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Solid Energy slashes staff by 25%, worse to come


Sweeping cuts to operations and staff will affect hundreds of energy company workers and outside contractors.

Chris Hutching
Tue, 25 Sep 2012

Solid Energy directors has announced sweeping cuts to operations and staff.

Corporate, support services and development jobs will be cut by half 50% –  from 313 to 150 jobs, mostly in Christchurch.

Total jobs overall will be slashed by 25% to about 1360, compared to 1800 at the beginning of 2012.

Staff have been in shock for the past couple of weeks since the changes were first signalled. 

The company has also announced yesterday a proposal to put Spring Creek Mine near Greymouth into care and maintenance, and it will reduce output and cut staff numbers at Waikato's Huntly East Mine.

Solid Energy chairman Mark Ford confirmed a revenue shortfall of more than $200 million in the current financial year, and says there may be worse to come.

Chief executive officer Don Elder  told Spring Creek staff this afternoon the company could not afford on-going costs of the operation.

It will now begin a period of consultation with Spring Creek Mine staff members, who will remain on full pay in the meantime. All underground work at the mine, except essential safety and maintenance operations, will remain suspended.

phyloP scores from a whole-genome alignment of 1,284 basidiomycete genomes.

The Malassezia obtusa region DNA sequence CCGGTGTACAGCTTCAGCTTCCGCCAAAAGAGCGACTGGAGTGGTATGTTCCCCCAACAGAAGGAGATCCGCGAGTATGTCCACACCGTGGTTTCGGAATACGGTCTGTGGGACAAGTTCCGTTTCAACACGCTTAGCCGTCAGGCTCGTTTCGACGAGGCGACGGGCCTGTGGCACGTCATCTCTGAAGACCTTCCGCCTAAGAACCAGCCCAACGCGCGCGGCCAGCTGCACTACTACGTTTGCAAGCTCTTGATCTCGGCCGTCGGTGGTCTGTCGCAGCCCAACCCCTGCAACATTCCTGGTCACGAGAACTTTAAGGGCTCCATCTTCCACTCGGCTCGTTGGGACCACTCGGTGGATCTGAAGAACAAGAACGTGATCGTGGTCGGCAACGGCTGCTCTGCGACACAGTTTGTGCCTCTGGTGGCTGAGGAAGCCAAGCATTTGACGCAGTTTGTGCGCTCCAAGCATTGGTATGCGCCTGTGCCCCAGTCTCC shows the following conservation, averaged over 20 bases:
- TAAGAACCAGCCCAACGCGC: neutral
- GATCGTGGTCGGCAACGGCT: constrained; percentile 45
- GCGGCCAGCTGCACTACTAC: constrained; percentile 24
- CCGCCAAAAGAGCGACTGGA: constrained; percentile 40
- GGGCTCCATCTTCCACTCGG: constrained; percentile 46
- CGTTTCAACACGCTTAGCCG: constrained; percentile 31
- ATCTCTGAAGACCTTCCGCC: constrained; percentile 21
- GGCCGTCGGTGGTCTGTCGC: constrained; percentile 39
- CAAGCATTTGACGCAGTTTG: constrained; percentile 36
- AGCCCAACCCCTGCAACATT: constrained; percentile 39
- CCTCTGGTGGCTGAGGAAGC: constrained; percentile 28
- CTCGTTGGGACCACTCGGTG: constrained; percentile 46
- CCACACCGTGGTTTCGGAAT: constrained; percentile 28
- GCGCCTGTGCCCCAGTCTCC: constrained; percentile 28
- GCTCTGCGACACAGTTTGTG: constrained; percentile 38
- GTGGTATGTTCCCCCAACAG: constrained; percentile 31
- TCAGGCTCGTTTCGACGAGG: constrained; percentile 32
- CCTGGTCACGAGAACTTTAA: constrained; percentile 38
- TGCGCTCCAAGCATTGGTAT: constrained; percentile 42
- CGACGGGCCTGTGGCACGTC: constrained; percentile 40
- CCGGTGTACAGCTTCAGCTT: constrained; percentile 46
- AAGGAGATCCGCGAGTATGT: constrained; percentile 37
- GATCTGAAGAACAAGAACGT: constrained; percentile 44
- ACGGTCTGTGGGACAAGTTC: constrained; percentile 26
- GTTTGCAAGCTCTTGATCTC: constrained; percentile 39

If the company confirms its proposal, staff there will reduce from about 254 to about 32.

Up to two months of underground work will be required to set up the mine for care and maintenance, including some tunnelling to enable adequate ventilation. A staff of about 20 will then maintain the mine infrastructure.

The decision will also affect the jobs of up to another 130 people, employed by contractors, many of whom had been on the site as part of a development project.

The company will assist affected staff to find new employment and will retain dedicated capability in Greymouth to explore a number of opportunities, especially in the Christchurch rebuild and in the industry in Australia.

The company says it is in active discussions with the Stronger Christchurch Infrastructure Rebuild Team and with mining workforce companies in Australia.

Mr Ford says Spring Creek Mine has not been profitable for some time. Since Spring Creek Mining Company was set up in 2007 it has lost more than $100 million.

It has been in a development phase since the end of 2011, with minimal coal production, and has cost the company $50 million during this time.

Spring Creek would not have returned to full production until early next year and, to reach that point, a further $40 million to $70 million would have been needed.

The company described the announcements today as “proposals”.

Chris Hutching
Tue, 25 Sep 2012
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Solid Energy slashes staff by 25%, worse to come
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